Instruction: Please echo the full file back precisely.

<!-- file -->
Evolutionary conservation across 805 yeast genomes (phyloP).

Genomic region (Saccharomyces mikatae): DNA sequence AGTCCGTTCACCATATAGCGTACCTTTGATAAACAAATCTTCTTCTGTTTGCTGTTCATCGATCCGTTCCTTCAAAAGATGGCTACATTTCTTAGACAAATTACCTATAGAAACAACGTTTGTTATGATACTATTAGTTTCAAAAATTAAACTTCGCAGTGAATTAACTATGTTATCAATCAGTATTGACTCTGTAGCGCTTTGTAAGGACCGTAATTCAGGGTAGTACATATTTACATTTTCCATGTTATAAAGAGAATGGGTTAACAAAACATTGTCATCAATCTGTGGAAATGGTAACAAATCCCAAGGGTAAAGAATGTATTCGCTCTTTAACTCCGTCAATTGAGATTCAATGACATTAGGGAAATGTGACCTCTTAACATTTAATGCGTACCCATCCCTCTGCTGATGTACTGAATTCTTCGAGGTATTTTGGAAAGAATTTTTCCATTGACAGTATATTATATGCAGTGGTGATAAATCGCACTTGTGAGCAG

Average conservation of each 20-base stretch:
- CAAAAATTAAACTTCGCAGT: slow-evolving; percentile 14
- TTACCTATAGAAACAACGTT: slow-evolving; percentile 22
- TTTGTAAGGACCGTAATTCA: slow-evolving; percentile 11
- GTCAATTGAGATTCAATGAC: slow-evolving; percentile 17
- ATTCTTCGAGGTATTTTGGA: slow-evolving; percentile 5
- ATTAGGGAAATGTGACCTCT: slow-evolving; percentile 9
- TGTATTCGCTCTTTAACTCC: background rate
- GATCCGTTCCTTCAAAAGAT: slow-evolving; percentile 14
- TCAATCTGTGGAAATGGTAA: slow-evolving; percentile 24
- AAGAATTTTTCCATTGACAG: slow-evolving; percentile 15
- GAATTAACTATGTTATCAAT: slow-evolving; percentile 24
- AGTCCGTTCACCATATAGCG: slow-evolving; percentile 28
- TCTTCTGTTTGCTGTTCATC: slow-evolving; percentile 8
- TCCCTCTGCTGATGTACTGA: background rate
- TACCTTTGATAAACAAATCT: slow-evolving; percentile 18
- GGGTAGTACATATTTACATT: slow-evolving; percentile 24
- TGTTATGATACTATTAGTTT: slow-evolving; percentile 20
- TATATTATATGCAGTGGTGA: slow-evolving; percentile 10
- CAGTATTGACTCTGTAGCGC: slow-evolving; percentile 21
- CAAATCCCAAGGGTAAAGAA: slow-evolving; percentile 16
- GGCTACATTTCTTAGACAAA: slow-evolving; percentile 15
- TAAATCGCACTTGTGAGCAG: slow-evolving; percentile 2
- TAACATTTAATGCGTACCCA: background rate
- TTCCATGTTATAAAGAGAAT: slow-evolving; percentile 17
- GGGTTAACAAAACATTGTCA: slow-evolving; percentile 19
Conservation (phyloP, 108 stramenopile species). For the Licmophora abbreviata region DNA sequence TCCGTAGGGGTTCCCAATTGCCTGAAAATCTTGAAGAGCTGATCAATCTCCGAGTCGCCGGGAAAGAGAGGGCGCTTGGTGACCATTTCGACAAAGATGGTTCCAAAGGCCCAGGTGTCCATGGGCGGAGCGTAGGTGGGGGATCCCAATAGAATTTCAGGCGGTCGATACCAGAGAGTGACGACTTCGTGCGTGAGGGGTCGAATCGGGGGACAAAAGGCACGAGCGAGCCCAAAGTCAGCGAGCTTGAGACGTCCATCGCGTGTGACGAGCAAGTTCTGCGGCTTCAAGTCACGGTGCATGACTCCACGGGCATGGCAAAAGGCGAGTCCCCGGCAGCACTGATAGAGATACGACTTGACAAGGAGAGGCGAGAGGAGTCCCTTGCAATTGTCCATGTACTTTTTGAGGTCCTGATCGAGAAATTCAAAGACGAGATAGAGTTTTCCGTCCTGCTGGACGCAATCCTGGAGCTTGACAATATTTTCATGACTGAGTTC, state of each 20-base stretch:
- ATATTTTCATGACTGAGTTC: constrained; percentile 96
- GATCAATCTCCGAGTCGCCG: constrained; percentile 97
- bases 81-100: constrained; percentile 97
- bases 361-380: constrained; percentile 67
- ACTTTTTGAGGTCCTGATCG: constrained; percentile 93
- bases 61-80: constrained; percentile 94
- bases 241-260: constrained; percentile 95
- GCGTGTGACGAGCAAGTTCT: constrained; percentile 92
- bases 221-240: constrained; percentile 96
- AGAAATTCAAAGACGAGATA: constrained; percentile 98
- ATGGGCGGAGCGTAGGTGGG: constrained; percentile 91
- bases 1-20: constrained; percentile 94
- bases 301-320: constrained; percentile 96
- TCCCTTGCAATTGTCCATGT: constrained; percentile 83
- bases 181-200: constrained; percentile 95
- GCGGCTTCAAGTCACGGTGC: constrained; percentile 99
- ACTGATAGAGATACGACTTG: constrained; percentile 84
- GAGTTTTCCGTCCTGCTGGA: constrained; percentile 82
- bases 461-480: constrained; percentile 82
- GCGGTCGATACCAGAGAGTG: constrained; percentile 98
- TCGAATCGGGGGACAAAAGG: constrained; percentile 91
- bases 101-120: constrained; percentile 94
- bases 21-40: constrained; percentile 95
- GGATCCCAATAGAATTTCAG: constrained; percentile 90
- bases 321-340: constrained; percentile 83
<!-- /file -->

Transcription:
Evolutionary conservation across 805 yeast genomes (phyloP).

Genomic region (Saccharomyces mikatae): DNA sequence AGTCCGTTCACCATATAGCGTACCTTTGATAAACAAATCTTCTTCTGTTTGCTGTTCATCGATCCGTTCCTTCAAAAGATGGCTACATTTCTTAGACAAATTACCTATAGAAACAACGTTTGTTATGATACTATTAGTTTCAAAAATTAAACTTCGCAGTGAATTAACTATGTTATCAATCAGTATTGACTCTGTAGCGCTTTGTAAGGACCGTAATTCAGGGTAGTACATATTTACATTTTCCATGTTATAAAGAGAATGGGTTAACAAAACATTGTCATCAATCTGTGGAAATGGTAACAAATCCCAAGGGTAAAGAATGTATTCGCTCTTTAACTCCGTCAATTGAGATTCAATGACATTAGGGAAATGTGACCTCTTAACATTTAATGCGTACCCATCCCTCTGCTGATGTACTGAATTCTTCGAGGTATTTTGGAAAGAATTTTTCCATTGACAGTATATTATATGCAGTGGTGATAAATCGCACTTGTGAGCAG

Average conservation of each 20-base stretch:
- CAAAAATTAAACTTCGCAGT: slow-evolving; percentile 14
- TTACCTATAGAAACAACGTT: slow-evolving; percentile 22
- TTTGTAAGGACCGTAATTCA: slow-evolving; percentile 11
- GTCAATTGAGATTCAATGAC: slow-evolving; percentile 17
- ATTCTTCGAGGTATTTTGGA: slow-evolving; percentile 5
- ATTAGGGAAATGTGACCTCT: slow-evolving; percentile 9
- TGTATTCGCTCTTTAACTCC: background rate
- GATCCGTTCCTTCAAAAGAT: slow-evolving; percentile 14
- TCAATCTGTGGAAATGGTAA: slow-evolving; percentile 24
- AAGAATTTTTCCATTGACAG: slow-evolving; percentile 15
- GAATTAACTATGTTATCAAT: slow-evolving; percentile 24
- AGTCCGTTCACCATATAGCG: slow-evolving; percentile 28
- TCTTCTGTTTGCTGTTCATC: slow-evolving; percentile 8
- TCCCTCTGCTGATGTACTGA: background rate
- TACCTTTGATAAACAAATCT: slow-evolving; percentile 18
- GGGTAGTACATATTTACATT: slow-evolving; percentile 24
- TGTTATGATACTATTAGTTT: slow-evolving; percentile 20
- TATATTATATGCAGTGGTGA: slow-evolving; percentile 10
- CAGTATTGACTCTGTAGCGC: slow-evolving; percentile 21
- CAAATCCCAAGGGTAAAGAA: slow-evolving; percentile 16
- GGCTACATTTCTTAGACAAA: slow-evolving; percentile 15
- TAAATCGCACTTGTGAGCAG: slow-evolving; percentile 2
- TAACATTTAATGCGTACCCA: background rate
- TTCCATGTTATAAAGAGAAT: slow-evolving; percentile 17
- GGGTTAACAAAACATTGTCA: slow-evolving; percentile 19
Conservation (phyloP, 108 stramenopile species). For the Licmophora abbreviata region DNA sequence TCCGTAGGGGTTCCCAATTGCCTGAAAATCTTGAAGAGCTGATCAATCTCCGAGTCGCCGGGAAAGAGAGGGCGCTTGGTGACCATTTCGACAAAGATGGTTCCAAAGGCCCAGGTGTCCATGGGCGGAGCGTAGGTGGGGGATCCCAATAGAATTTCAGGCGGTCGATACCAGAGAGTGACGACTTCGTGCGTGAGGGGTCGAATCGGGGGACAAAAGGCACGAGCGAGCCCAAAGTCAGCGAGCTTGAGACGTCCATCGCGTGTGACGAGCAAGTTCTGCGGCTTCAAGTCACGGTGCATGACTCCACGGGCATGGCAAAAGGCGAGTCCCCGGCAGCACTGATAGAGATACGACTTGACAAGGAGAGGCGAGAGGAGTCCCTTGCAATTGTCCATGTACTTTTTGAGGTCCTGATCGAGAAATTCAAAGACGAGATAGAGTTTTCCGTCCTGCTGGACGCAATCCTGGAGCTTGACAATATTTTCATGACTGAGTTC, state of each 20-base stretch:
- ATATTTTCATGACTGAGTTC: constrained; percentile 96
- GATCAATCTCCGAGTCGCCG: constrained; percentile 97
- bases 81-100: constrained; percentile 97
- bases 361-380: constrained; percentile 67
- ACTTTTTGAGGTCCTGATCG: constrained; percentile 93
- bases 61-80: constrained; percentile 94
- bases 241-260: constrained; percentile 95
- GCGTGTGACGAGCAAGTTCT: constrained; percentile 92
- bases 221-240: constrained; percentile 96
- AGAAATTCAAAGACGAGATA: constrained; percentile 98
- ATGGGCGGAGCGTAGGTGGG: constrained; percentile 91
- bases 1-20: constrained; percentile 94
- bases 301-320: constrained; percentile 96
- TCCCTTGCAATTGTCCATGT: constrained; percentile 83
- bases 181-200: constrained; percentile 95
- GCGGCTTCAAGTCACGGTGC: constrained; percentile 99
- ACTGATAGAGATACGACTTG: constrained; percentile 84
- GAGTTTTCCGTCCTGCTGGA: constrained; percentile 82
- bases 461-480: constrained; percentile 82
- GCGGTCGATACCAGAGAGTG: constrained; percentile 98
- TCGAATCGGGGGACAAAAGG: constrained; percentile 91
- bases 101-120: constrained; percentile 94
- bases 21-40: constrained; percentile 95
- GGATCCCAATAGAATTTCAG: constrained; percentile 90
- bases 321-340: constrained; percentile 83